So, his phone does not get service at the rink. Oh how I wish diabetes management was "black-and-white." It is difficult to explain the complexity of basic diabetes, let alone diabetes management on 'steroids', which is what managing this much activity is like...and add in leaving him for periods of time without a 'trained' person and no phone...well, I have been lurking more than I anticipated.
The car-ride to camp yesterday was much different than the car-ride to camp on Monday.
Monday's drive sounded something like this: "Joe decrease your basal by 40% for 7 hours"... "Joe don't correct for lunch if your number is 140 to 220" ... "call me if your number is over 220 because we should just do a partial correction"... " just call me for all boluses, call me for snack times and lunch time if I am not there."
Yesterday's car ride went down like: "Joe you gotta keep moving when you are in defensive mode. You need the momentum to stop their push" .."Skate with the puck" ... "You, Joe, are an incredible skater and you know mom does not hand out compliments readily" ... "Try some shots from center ice" ... "Joe, your 'behind the net defensive move' is not a 'move'. Don't let yourself get trapped behind the net!"
Do you see the shift from Day 1 to Day 2?
From diabetes to hockey?
We are doing well.
First off, Joe loves Hockey Camp! The schedule consists of ice time from 8:30am until 11:30am. He eats lunch from 11:40 until noon. Then there is classroom time and land drills for the remainder of the day. The camp is fast paced and the activity level is up there. The diabetes management has been similar to how I ended up managing Hockey Tournaments during his past season.
I instructed Joe to decrease his basal by 40% while driving to the camp. I had intended to check his pump when we arrived to camp (I didn't...this is some foreshadowing).
8:30 am: Pre-ice blood sugar was 236, we did nothing
8:50 am: I was watching Joe from the warm room. He stepped off the ice and checked a number. He was 208. He did nothing.
9:10 am: Again, I watched him step off the ice. He was 150. He shot back 14grams of Nerds.
10:20 am: While the ice was being groomed, Joe came off for a snack. He was 53. He drank a juice. I then checked the basal reduction that wasn't a "reduction". Joe had accidentally set the pump to give him 40% more insulin per hour. I could have beat myself up here. I didn't. Joe and I treated the low and never looked back. Joe was really starting to feel the hunger pains from the low. He ate his F-Factor Bar (26 grams of carbs). After realizing our error and knowing he was headed back onto the ice for another hour, we did not bolus for it.
10:50 am: Blood glucose was 170.
11:40 am: As I entered the locker room Joe was programming his pump. His blood sugar was 218 and he was going to eat 88 grams of carbs. I had written a note to only bolus for 80 grams. I did not go over corrections. I told Joe to only do a carb bolus here. I did not want him to correct for the 218. I was concerned he would go low.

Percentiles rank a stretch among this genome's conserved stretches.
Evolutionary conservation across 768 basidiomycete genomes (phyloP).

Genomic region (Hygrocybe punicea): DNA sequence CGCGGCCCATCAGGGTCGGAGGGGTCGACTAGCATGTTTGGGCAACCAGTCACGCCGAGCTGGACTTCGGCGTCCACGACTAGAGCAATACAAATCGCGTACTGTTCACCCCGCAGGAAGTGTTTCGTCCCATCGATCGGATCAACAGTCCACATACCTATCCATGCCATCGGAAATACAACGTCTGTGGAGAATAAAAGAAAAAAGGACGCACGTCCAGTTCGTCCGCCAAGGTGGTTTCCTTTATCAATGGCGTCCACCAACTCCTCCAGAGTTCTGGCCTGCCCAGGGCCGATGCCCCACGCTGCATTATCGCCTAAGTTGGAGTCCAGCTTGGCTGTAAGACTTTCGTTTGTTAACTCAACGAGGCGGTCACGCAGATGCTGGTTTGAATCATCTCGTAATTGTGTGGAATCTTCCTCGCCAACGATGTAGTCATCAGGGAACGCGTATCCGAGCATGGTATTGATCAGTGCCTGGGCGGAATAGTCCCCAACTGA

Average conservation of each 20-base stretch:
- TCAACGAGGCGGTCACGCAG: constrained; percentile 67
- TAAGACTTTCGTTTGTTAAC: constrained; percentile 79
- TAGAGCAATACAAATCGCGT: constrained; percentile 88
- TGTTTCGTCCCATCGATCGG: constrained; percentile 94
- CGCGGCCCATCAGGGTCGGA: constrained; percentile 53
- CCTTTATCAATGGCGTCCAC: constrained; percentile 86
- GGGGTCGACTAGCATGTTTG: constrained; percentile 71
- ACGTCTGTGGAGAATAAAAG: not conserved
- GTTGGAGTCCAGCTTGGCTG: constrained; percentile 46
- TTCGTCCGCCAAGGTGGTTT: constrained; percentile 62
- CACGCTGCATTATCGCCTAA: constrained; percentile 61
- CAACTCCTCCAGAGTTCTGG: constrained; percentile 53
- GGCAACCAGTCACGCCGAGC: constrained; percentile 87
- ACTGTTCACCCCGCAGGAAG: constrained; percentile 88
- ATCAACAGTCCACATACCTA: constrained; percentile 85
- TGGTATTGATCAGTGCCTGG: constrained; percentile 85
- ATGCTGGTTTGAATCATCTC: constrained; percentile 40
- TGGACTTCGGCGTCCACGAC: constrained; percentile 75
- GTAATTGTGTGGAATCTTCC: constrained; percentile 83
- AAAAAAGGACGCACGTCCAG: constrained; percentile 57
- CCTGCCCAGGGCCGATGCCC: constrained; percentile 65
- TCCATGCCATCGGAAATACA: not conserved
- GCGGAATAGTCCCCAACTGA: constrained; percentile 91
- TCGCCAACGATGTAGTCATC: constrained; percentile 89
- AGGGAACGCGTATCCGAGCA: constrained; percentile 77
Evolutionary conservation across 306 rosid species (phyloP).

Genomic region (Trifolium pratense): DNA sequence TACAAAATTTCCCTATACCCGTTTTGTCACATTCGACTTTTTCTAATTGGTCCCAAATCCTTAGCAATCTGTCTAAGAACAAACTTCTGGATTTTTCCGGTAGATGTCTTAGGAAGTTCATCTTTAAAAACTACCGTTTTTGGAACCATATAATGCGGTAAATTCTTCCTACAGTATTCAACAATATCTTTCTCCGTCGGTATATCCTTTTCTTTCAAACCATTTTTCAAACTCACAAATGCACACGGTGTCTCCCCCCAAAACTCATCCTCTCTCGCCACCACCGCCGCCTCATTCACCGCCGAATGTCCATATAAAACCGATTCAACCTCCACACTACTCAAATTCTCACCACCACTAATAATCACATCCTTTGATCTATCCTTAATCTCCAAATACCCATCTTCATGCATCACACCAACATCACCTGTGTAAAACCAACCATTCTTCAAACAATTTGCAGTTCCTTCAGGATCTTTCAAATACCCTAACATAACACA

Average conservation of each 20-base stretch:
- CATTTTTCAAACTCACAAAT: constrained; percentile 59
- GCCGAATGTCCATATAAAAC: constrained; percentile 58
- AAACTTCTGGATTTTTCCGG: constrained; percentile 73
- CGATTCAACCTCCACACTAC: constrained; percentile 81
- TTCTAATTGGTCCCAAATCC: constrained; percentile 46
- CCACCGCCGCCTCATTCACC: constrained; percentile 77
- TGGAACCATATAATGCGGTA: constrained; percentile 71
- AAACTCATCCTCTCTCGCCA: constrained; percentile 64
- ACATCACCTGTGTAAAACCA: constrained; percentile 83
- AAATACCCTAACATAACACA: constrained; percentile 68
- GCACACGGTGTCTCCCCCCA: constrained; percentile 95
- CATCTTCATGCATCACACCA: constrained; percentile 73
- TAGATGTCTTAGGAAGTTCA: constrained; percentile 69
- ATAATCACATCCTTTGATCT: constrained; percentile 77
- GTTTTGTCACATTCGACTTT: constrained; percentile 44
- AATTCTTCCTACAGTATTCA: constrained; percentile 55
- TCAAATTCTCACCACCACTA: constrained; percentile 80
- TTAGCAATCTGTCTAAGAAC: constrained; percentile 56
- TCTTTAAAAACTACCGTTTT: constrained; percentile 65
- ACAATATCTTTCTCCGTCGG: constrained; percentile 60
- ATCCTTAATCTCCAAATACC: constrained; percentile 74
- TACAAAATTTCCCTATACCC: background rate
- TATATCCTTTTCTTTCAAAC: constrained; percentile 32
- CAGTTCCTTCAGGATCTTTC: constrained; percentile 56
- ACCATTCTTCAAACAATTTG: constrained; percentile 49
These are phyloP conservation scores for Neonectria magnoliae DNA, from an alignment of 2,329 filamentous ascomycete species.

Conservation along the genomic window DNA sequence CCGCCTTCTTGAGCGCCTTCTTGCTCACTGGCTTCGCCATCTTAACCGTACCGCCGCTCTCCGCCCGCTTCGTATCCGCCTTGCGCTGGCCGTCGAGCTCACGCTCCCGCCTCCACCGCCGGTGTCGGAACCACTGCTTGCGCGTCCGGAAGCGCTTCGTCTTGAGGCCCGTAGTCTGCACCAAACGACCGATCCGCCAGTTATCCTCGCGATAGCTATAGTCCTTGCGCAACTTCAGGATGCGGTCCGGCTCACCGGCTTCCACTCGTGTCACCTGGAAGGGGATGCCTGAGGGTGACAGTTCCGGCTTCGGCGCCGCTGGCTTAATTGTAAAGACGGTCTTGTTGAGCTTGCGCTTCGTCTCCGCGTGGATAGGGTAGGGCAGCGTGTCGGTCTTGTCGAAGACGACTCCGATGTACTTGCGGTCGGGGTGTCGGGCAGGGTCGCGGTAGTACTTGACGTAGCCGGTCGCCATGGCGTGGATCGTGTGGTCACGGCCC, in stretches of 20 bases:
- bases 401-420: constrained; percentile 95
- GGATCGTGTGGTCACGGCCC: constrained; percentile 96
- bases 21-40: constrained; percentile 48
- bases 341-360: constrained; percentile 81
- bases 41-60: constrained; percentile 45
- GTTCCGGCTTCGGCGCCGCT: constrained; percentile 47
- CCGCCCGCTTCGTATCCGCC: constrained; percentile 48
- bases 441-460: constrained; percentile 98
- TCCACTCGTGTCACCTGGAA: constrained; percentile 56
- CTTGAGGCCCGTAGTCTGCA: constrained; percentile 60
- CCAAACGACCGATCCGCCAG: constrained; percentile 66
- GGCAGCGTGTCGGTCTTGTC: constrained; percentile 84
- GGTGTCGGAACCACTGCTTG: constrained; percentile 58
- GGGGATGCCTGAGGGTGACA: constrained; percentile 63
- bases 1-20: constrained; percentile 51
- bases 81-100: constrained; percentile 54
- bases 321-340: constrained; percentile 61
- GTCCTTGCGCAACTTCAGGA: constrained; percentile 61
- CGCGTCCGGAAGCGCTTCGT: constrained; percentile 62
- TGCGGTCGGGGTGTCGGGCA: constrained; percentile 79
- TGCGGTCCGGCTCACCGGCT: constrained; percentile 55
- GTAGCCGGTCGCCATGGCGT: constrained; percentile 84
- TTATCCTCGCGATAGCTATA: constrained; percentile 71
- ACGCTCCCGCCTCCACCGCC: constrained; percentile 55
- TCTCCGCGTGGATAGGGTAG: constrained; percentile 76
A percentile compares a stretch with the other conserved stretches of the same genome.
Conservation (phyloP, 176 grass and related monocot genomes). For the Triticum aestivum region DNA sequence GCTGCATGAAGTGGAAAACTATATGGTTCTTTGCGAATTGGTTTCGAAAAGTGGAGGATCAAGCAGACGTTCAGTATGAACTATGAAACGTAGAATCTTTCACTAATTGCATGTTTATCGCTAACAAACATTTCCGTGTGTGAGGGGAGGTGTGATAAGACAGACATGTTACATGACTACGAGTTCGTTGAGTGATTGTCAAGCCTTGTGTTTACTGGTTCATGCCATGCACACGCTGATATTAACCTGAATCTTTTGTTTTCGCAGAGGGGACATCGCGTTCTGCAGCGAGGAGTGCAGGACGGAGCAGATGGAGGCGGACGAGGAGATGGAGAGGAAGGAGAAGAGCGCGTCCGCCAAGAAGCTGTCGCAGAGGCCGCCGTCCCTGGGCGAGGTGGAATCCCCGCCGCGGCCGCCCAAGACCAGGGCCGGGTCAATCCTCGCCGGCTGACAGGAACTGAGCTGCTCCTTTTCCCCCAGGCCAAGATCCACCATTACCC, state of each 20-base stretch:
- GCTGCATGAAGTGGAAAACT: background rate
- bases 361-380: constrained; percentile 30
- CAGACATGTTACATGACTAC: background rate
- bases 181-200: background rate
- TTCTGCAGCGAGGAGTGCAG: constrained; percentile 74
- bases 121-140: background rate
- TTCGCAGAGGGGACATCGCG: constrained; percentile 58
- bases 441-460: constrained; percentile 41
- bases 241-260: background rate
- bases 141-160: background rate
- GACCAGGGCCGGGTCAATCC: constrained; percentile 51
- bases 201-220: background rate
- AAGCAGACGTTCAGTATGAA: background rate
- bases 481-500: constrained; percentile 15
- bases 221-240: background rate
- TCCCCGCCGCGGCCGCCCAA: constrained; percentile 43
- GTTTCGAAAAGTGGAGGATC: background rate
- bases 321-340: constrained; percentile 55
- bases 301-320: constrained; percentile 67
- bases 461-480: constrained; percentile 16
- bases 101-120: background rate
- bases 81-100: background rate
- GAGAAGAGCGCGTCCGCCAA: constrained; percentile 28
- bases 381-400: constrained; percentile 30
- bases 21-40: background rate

1:20 pm: While I was gone, Joe checked a number. He was 102. He took 2 Starbursts.
2:50 pm: Joe checked a number as we pulled out of the parking lot. He was 150.
*From 4pm until 6pm Joe was in the 300s. I find this to happen when we reduce basals and boost aggressively. I did not know how his blood sugars would respond to this particular situation. Tomorrow I will incorporate a post-camp basal increase into our "plan".
I decreased Joe's basal by 40% before pulling out of the driveway.
8:30am: Pre-ice blood sugar was 221 (nice)
9:30am: I am spying from the warm room. Joe steps off the ice for a routine check. 209. He does nothing (which is what I told him to do for that number).
10:20 am: I help Joe with snack. He is 150. I tell him to only bolus for 16 grams of the 26 gram F-Factor bar.
11:40 am: BG 136. Joe boluses for lunch giving himself 8 grams of carb for "free".
1:10 pm: BG was 213. He does nothing as he was going outside for drills.
2:20 pm: After the drills he checked himself. He was 99. He took 8 grams of sugar.
*Per previous experiences and Monday's post Camp highs, I decided to crank up Joe's basal by 50% for the next 3 hours. His blood sugars for the afternoon stayed in the 150s.
What I am learning: This whole letting Joe go out into the world without his Head Auxiliary Pancreas is going to be a "process". There will be mistakes. The numbers will not be perfect. Joe has "basic diabetes" and even "not-so-basic diabetes" down. I know Joe. I know that having to march from the locker rooms to a land-line in the front office to call his mom every time he boluses would take away from his first Hockey Camp experience. Admittedly, I have been lurking in the warm room. I check in with Joe three times daily. For snacks and lunch I am by his side. The "free carbs" with his snacks and lunch depend on where his number is. Also, I want him to not correct for blood sugars that range from 140 to 220, but I want the "negative" correction for blood sugars less than 120, and I wanna only partially correct for blood sugars greater than 220. Yes, I have issues.
We are doing this. Joe is doing this.
A day-in-the-life of trying to be a 'Remote Support Pancreas'. It is a tough job, but it must be done to allow my son to grow.